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Northwestern Nordaustland

Amazing what kind of ideas you can have while walking around between the old buildings in Kinnvika in dense fog: I have to have automats with my books at popular landing sites in Spitsbergen! If they don’t want to sell them on the ships here – some of the companies even pretend their guests don’t read. What do they think of their clients?! – then I have to meet them somewhere else. So I need automated selling points with automatic refill. I could see myself being content with one each at Gravneset in Magdalenefjord and in the harbours of Longyearbyen and Ny Ålesund.

That’s the kind of thoughts that can cross your mind when you are walking around in fog. Crazy, of course, but funny.

We couldn’t see much of the low shorelines around Lady Franklinsund either. A bit of a shame, as you don’t get there too often. It is very shallow and completely uncharted. Heinrich is one of the few skippers who are taking their small boats through there.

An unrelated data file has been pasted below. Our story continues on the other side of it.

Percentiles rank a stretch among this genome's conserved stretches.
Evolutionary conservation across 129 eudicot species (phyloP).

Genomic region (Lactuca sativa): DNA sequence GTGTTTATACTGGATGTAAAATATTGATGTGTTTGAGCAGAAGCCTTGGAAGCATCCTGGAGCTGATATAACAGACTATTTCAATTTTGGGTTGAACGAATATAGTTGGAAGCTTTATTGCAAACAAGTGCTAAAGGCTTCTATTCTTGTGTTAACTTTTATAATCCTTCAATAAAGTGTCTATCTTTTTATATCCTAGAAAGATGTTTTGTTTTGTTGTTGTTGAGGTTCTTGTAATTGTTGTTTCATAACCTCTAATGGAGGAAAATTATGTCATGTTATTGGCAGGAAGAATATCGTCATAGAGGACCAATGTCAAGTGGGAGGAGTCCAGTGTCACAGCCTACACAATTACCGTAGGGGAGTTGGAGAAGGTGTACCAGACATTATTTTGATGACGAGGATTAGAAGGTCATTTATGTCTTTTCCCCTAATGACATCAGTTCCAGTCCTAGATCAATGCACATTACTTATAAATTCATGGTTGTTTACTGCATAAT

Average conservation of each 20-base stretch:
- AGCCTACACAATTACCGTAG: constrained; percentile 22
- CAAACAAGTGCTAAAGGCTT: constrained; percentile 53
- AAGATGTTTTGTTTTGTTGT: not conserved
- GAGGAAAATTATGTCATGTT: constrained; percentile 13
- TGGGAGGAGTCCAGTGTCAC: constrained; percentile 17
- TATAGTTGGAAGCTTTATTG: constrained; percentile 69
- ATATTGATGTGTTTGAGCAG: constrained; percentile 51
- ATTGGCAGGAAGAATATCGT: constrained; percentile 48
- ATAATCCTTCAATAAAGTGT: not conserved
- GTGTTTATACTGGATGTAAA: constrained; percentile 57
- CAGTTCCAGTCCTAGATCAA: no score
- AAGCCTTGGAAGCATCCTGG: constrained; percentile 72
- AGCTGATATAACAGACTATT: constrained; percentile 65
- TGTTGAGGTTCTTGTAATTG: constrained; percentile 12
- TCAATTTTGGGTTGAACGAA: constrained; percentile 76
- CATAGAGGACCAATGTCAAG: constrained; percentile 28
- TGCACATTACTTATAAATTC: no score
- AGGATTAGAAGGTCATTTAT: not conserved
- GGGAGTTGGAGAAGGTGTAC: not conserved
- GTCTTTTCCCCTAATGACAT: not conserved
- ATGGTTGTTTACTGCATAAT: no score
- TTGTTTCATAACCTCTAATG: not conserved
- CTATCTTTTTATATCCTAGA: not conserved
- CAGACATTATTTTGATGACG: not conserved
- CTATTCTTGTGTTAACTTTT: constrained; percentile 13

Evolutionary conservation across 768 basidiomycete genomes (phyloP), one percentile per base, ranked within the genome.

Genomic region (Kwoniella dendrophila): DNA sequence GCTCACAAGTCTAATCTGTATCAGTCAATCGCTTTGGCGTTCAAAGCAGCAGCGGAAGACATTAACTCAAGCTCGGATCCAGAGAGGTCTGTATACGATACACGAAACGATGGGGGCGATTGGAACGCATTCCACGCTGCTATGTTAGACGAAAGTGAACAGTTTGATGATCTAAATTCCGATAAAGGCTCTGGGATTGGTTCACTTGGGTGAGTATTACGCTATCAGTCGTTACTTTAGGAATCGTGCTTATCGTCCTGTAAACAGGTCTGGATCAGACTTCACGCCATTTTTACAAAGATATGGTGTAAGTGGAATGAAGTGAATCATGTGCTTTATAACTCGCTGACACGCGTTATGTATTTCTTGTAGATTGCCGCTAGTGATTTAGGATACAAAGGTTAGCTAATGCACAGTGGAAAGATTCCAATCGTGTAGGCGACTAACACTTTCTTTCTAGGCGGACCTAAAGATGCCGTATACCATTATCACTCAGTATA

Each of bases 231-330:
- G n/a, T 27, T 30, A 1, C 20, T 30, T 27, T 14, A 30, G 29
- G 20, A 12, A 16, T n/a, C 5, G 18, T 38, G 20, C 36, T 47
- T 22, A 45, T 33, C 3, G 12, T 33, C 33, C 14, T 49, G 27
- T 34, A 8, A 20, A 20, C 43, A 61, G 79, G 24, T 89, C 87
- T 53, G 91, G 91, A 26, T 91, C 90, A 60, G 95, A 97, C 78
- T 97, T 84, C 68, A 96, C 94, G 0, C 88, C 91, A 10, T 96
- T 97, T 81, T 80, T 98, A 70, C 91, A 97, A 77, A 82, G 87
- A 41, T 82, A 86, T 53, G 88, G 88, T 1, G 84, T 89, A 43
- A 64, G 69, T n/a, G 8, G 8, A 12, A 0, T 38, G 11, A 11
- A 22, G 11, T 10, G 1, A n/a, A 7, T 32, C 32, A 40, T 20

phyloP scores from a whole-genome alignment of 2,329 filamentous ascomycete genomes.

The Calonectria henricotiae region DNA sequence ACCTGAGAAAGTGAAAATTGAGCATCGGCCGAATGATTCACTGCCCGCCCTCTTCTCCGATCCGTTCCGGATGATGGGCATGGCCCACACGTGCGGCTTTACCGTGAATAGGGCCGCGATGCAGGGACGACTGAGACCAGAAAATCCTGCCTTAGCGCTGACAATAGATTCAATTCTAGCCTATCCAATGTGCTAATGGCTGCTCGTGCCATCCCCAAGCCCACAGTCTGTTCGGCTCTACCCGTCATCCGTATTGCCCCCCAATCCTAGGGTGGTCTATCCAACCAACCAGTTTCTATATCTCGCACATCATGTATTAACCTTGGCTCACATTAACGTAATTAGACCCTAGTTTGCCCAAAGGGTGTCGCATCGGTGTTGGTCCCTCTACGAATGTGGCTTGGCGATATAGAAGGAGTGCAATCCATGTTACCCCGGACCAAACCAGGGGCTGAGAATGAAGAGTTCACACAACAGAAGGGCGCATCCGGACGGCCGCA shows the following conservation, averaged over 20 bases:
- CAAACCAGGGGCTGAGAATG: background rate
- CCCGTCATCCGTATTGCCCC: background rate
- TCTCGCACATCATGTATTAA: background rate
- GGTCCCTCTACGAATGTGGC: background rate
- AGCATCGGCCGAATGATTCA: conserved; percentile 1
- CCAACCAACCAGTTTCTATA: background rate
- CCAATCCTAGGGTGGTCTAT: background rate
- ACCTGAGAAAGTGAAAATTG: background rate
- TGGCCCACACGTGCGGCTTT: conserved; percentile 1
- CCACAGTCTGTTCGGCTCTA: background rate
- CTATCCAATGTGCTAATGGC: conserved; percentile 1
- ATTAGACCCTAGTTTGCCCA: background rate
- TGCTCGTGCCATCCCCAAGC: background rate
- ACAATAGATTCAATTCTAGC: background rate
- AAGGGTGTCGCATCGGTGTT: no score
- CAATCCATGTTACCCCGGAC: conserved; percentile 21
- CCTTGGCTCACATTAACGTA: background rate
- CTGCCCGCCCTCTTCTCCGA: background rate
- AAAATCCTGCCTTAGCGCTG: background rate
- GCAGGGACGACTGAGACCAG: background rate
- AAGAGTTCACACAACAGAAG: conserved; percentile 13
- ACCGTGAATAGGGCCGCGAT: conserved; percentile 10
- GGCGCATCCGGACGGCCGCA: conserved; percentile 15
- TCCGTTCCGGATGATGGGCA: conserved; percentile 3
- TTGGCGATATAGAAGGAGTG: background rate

All this doesn’t bother you if you are a walrus. Then, almost nothing will bother you. This became pretty clear with this mighty fellow on an ice floe in Lady Franklinfjord.

The names are interesting: Brennevinsfjord, translates as booze bay or something similar. I guess that centuries ago some whalers had a wild party there, but nobody knows for sure. Barren rocks, a wild, rough country. Not the friendly tundra of the west coast, where it is lovely to hike for hours, where you have the feeling to be in a living country. Here, you are a guest for a short while, no more. If you stay too long, like Schröder-Stranz in 1912, the land may take you. Who knows. But anyway, we dare to go ashore in Booze bay for a few hours.

Click on thumbnail to open an enlarged version of the specific photo.

You usually don’t see tabular icebergs in the Arctic. They just don’t do them here. Only in Antarctica, there they are very common. Nevertheless, we saw one today, not the biggest one, but nice. Probably from the Russian Arctic, there are a few ice shelves there. As a consequence: Russia is Spitsbergen’s Antarctica.

last modification: 2014-08-19 · copyright: Rolf Stange